The political spectrum is a complicated phenomenon. It has been over simplified in recent years, particularly in places like America. It is generally understood that people on the political right (at least in America are) anti-taxation (or at least claim to be so), pro-small government (again, in theory), anti-abortion, pro-capital punishment, hawkish in foreign policy, and against socialism of any kind (except socialized defense spending, on which they often prefer extensive socialism, though generally without realizing it). Those on the left are understood to be more dovish on foreign policy, pro-choice, anti-capital punishment, and slightly more in favour of some socialist policies such as government organized health care and social security. Of course, the two political parties in the United States are often perceived to generally represent these two wings and many people identify with the each party’s position to varying degrees. This over simplification of course neglects many of the historical foundations of the political spectrum. Most Americans, I would suspect, are ignorant of who Voltaire or Adam Smith were, or what the Magna Carta generally stated. They are also likely ignorant of the fact that both Democrat and Republican are really varying brands of conservatism. Nevertheless, in many Western countries there is a spectrum of parties that allow most voters to roughly align themselves with relative comfort. The vitriol in political debate seems to have strengthened in recent years. One remembers the strong right to left divide in the United States during the Bush years of the first decade of the century, and in Canada in the recent election there was much hatred of both the Conservative leader Stephen Harper and his Liberal counterpart Michael Ignatieff by voters from opposing parties, and much deliberate misinterpretation of what they each stand for. One can certainly understand disagreement with party positions that do not represent ones vision for one’s country if not condone the hatred with which much of the disagreement is directed.
But what I find unfortunate is an emerging discrepancy in education versus ignorance within the right to left spectrum. In most basic terms, it is becoming increasingly difficult to be an educated, enlightened, open-minded person and to find a conservative party with which you may feel comfortable. To be sure there are ignorant stalwarts on both sides of the political spectrum, but there appears to be much more organized ignorance on the right than the left. The political right, particularly in the United States, is ridiculed in much of the rest of the Western world, not for its specific political positions, but rather for the preposterous voices attributed it often puts forward. Anne Coulter, Rush Limbaugh, Glen Beck, Sarah Palin, these are all names that most educated, intelligent and rational people smirk at regardless of their political bent, again not necessarily because of their political leanings but rather because of their pure ignorance. One classic example of this is the issue of creationism. In America, it is relatively rare to find Democrats who push the issue. In Canada, you would be hard pressed to find a supporter of the Liberal, New Democratic, or Green parties who believes in creationism. Yet, a large number of Conservative party supporters seem to. As I’ve written elsewhere, even the Conservative appointee as Minister of State for Science, Gary Goodyear, is a creationist. Yet, creationism is known to be false. Anyone who is actually open minded to the facts and evidence, is educated in science and biology, who wants to know and understand the truth has to accept that evolution happened and creationism did not. So, why do so many conservatives refuse to accept that fact? Other issues such as taxation policy are a completely different matter. If you are a conservative and you happen to believe that corporate taxes should be lowered and government spending on healthcare should be reduced, then that is an opinion that holds some validity. It may or may not better for the country to do so, but the opinion cannot be rejected outright as completely false (unlike creationism). So, I wonder, why have conservatives become synonymous with deliberate ignorance. I don’t think they necessarily realize that they have done so, but it has become increasingly difficult to hold and support conservative values in counties where this has happened.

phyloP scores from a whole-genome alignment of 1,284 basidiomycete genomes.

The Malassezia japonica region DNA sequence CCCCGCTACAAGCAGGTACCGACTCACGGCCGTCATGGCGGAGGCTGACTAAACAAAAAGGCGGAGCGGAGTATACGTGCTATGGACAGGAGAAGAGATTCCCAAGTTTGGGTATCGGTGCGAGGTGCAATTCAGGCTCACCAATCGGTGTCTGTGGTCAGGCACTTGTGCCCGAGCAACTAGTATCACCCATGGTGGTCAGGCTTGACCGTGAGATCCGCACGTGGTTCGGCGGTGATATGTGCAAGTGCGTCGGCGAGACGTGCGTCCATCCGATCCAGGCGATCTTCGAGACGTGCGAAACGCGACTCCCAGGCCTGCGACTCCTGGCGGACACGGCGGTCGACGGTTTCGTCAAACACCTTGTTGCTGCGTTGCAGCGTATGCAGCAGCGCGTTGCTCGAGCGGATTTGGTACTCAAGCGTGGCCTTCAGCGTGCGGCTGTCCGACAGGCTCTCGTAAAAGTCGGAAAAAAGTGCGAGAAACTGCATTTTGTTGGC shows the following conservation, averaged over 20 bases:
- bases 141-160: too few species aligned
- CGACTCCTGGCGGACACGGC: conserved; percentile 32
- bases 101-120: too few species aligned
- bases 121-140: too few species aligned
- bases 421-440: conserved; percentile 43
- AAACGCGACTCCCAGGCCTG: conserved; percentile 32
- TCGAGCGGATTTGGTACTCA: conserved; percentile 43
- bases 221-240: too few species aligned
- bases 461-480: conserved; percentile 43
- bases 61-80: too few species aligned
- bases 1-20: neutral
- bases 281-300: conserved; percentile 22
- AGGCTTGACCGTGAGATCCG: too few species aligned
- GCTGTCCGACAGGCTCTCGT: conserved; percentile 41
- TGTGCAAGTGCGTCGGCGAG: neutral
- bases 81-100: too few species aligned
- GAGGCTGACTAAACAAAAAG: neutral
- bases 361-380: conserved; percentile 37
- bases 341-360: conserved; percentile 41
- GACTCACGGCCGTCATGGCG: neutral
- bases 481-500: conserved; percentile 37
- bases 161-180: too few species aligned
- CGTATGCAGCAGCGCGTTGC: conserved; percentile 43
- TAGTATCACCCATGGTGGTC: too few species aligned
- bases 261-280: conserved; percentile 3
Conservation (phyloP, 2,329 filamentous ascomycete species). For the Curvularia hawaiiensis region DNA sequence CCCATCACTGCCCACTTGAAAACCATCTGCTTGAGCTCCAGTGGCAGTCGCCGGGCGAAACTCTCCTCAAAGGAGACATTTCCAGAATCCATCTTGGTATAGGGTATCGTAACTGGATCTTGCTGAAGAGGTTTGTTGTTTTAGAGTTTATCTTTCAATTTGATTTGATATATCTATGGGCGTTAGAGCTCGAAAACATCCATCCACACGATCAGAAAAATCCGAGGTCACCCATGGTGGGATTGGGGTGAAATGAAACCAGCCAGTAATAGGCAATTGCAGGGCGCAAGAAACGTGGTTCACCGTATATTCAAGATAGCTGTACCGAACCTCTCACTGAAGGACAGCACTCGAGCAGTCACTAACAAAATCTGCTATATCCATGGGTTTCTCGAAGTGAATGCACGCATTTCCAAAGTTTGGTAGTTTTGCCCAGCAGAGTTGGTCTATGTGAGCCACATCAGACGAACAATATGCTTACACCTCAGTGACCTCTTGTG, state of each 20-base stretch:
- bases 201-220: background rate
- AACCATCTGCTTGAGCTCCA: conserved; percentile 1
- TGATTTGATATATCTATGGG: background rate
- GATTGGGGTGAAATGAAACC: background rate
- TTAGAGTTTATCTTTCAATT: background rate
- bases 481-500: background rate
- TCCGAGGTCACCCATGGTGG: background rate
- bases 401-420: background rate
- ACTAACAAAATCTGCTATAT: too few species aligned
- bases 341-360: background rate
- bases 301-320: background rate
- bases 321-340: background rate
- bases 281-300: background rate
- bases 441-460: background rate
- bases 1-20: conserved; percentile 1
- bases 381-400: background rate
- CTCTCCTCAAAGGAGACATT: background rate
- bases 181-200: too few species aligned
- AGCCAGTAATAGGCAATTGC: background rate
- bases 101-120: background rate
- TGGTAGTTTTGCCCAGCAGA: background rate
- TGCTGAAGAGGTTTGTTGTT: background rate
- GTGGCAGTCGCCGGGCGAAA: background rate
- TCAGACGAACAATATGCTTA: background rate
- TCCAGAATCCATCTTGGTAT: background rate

It seems that it has become exceedingly difficult in some countries, the United States in particular, to be a conservative, to vote conservative, and yet to be an intelligent, educated, rational person who accepts evidence based reality. If you vote Republican in the U.S. (assuming you take them to be the conservative party even though fiscally they are anything but conservative), then you are casting your vote along with people who believe the ten commandments should be emblazoned on public buildings, who think gay marriage should be illegal, who often think the earth is 10,000 years old, and who think that the invasion of Iraq in 2003 had anything to do with terrorism. What is one to if you do want to vote conservative but reject all those issues as known fallacies? (To be fair, perhaps the gay marriage issue should not be lumped in with the rest as it is an opinion (though an exceedingly ignorant one) where as the others are indisputably wrong to anyone who examines the evidence and thinks rationally).